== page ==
* FTSE 100 index up 0.2 percent in choppy trade
* Severn Trent drops 8.3 percent as bidder walks away
* Charts point to more gains above 6,250
By Toni Vorobyova
LONDON, June 12 (Reuters) - Britain's top share index steadied just above seven-week lows on Wednesday, with investors seeing value in some stocks after recent losses but with any gains capped by negative merger and acquisitions newsflow.
Severn Trent was by far the worst performer, down 8.3 percent after a Canadian-led consortium walked away from its bid for the water utility.
On the flip side, Aberdeen Asset Management, which had tracked the steep losses of the broader market in recent days on concerns that its clients could pull out of equities, rallied 3.6 percent as global stocks recovered some poise.
Other recent laggards, such as insurers and banks, also held up well, as investors bought the dip in the absence of any fresh steer on how long equity markets can still count on support from global central bank stimulus.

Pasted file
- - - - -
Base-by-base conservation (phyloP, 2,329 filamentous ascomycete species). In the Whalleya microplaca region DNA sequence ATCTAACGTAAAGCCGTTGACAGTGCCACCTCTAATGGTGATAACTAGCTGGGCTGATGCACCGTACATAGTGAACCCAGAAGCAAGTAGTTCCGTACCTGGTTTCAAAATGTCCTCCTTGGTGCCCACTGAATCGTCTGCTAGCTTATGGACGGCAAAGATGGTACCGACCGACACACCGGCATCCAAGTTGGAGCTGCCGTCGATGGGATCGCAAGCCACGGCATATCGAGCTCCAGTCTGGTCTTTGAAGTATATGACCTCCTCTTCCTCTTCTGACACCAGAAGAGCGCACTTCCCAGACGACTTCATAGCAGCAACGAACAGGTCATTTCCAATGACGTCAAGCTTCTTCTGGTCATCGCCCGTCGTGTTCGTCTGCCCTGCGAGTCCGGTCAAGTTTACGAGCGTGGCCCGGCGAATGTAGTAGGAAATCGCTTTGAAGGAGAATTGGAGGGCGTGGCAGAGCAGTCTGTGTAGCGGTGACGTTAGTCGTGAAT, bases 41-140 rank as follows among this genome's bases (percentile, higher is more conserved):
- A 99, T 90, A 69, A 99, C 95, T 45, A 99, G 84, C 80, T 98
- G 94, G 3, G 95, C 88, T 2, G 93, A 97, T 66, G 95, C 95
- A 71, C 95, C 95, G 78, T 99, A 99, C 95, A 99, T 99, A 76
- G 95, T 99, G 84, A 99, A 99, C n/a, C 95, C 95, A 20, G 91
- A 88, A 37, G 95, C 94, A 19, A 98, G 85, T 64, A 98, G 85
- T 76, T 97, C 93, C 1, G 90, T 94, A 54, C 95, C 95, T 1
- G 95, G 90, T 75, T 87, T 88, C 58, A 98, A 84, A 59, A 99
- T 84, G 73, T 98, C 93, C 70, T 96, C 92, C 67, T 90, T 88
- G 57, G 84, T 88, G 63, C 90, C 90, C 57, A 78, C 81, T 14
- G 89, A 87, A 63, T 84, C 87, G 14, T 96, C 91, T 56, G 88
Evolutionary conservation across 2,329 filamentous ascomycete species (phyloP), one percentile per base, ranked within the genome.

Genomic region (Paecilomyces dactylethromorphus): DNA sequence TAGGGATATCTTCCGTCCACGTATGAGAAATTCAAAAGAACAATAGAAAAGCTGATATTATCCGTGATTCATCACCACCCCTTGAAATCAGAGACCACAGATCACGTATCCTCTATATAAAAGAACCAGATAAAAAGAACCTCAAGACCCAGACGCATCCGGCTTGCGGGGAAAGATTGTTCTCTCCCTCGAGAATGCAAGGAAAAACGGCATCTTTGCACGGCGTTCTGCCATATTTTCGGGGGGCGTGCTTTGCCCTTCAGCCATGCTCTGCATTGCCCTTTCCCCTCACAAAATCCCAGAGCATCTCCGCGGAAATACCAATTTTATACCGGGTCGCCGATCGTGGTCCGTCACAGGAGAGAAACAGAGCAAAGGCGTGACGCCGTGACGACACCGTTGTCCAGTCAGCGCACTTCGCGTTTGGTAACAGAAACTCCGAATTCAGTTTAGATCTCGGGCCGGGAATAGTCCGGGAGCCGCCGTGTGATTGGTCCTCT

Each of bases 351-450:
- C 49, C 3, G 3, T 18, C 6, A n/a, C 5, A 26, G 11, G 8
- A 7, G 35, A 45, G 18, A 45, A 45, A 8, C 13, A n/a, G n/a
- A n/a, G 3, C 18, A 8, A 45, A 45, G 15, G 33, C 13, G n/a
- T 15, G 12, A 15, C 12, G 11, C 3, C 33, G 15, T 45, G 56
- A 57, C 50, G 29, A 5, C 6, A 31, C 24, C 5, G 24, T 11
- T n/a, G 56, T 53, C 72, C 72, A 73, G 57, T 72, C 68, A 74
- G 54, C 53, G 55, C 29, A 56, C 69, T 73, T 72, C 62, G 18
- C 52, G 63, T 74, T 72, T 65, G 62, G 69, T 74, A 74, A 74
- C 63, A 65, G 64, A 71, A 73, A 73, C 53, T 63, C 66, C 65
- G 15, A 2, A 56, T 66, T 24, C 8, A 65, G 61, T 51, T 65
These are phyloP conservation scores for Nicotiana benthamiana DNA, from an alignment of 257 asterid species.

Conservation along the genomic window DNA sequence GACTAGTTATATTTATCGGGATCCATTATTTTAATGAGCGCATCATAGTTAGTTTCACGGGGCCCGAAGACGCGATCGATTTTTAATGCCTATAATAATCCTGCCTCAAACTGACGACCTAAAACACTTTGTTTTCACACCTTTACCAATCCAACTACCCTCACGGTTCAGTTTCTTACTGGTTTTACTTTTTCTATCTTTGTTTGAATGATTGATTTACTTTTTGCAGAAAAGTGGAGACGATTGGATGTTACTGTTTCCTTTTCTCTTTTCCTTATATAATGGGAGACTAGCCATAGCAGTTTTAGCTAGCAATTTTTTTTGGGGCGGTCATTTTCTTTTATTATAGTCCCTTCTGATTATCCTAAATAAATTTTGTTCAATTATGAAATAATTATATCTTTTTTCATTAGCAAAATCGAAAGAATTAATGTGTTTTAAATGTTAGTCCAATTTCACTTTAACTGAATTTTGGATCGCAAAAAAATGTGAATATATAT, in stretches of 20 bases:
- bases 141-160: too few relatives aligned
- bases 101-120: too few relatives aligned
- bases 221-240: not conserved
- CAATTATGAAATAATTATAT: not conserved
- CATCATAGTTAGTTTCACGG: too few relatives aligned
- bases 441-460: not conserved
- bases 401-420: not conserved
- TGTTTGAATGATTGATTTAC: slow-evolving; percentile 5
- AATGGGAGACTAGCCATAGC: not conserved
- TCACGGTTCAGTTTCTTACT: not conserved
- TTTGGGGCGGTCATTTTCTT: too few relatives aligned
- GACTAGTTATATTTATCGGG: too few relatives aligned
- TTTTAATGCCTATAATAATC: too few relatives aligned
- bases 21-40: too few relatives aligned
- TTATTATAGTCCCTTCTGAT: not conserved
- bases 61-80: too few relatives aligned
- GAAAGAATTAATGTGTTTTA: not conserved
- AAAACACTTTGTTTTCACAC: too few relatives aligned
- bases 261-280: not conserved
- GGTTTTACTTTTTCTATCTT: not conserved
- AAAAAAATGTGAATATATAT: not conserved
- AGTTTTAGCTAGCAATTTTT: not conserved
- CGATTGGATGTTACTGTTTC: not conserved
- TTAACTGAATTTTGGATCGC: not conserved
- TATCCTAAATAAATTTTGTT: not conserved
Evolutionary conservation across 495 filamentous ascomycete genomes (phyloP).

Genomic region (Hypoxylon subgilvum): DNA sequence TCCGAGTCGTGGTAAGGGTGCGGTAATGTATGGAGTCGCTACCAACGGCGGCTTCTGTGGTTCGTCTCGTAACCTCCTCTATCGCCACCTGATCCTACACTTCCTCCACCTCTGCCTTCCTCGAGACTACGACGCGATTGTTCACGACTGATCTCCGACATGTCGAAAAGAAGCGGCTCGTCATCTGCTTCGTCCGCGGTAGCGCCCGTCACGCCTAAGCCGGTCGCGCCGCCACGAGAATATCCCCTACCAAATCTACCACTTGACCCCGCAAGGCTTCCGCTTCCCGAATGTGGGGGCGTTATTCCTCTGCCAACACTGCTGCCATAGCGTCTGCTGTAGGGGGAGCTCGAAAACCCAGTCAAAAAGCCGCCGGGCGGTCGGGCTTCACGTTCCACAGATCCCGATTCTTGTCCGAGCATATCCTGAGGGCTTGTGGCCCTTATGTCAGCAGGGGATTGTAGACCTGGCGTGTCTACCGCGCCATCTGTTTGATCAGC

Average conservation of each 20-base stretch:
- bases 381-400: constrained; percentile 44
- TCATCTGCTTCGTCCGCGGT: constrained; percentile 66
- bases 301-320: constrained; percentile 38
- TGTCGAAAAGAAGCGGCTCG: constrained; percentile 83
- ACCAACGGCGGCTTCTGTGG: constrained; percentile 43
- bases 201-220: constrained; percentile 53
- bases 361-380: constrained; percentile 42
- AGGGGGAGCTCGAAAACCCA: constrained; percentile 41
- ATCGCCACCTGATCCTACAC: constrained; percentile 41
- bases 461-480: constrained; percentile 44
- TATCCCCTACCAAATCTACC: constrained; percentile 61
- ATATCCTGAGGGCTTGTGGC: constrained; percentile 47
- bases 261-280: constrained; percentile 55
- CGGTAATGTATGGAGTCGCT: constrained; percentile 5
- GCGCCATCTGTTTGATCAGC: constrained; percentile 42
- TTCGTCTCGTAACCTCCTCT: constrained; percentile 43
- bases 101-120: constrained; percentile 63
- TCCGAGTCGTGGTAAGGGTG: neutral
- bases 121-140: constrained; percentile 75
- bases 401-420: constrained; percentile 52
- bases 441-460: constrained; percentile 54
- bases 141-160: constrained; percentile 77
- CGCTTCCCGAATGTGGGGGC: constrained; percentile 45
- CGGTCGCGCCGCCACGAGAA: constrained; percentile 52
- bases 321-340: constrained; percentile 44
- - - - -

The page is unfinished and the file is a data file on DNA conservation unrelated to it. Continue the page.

"A lot of people are looking for a bit of a bounce here after the recent falls. The shake out was necessary, but I think they are looking for it to go a bit further," said Trevor Coote, head of equity sales at Alexander David Securities.
"We are seeing more push into cyclicals, looking at growth stories such as Babcock, and also some defensives such as BAT "
The FTSE 100 was up 13.46 points, or 0.2 percent, at 6,353.54 points by 1110 GMT, recovering some poise after dropping some 8.6 percent in the previous 14 sessions to hit a seven-week intra-day low of 6280.08 points on Tuesday.
Despite the relatively steep sell off from May's 13-year peaks, technical charts left the door open for further gains.
"The last major swing point low for the index was in April, around the 6,250 level ... so as long as that's intact I am pretty happy that the medium uptrend remains," said Dominic Hawker, technical analyst at Messels.
The FTSE 100, however, lagged its European peers on Wednesday, weighed down in part by heavyweight Vodafone trading without entitlement to its latest dividend.
The heavyweight telecoms group fell 8.7 pence, or 4.5 percent, with the dividend accounting for 6.9 pence of the move and the rest made up by the market reaction to its preliminary takeover bid for Kabel Deutschland.
"The deal has strategic merits but it will be hard for Vodafone to pay a significant premium above the current price, which will be required to close the deal and still stick to its merger criteria," analyst at Lieberum Capital said in a note. "We would recommend traders switching to BT near term." (Editing by Jeremy Gaunt.)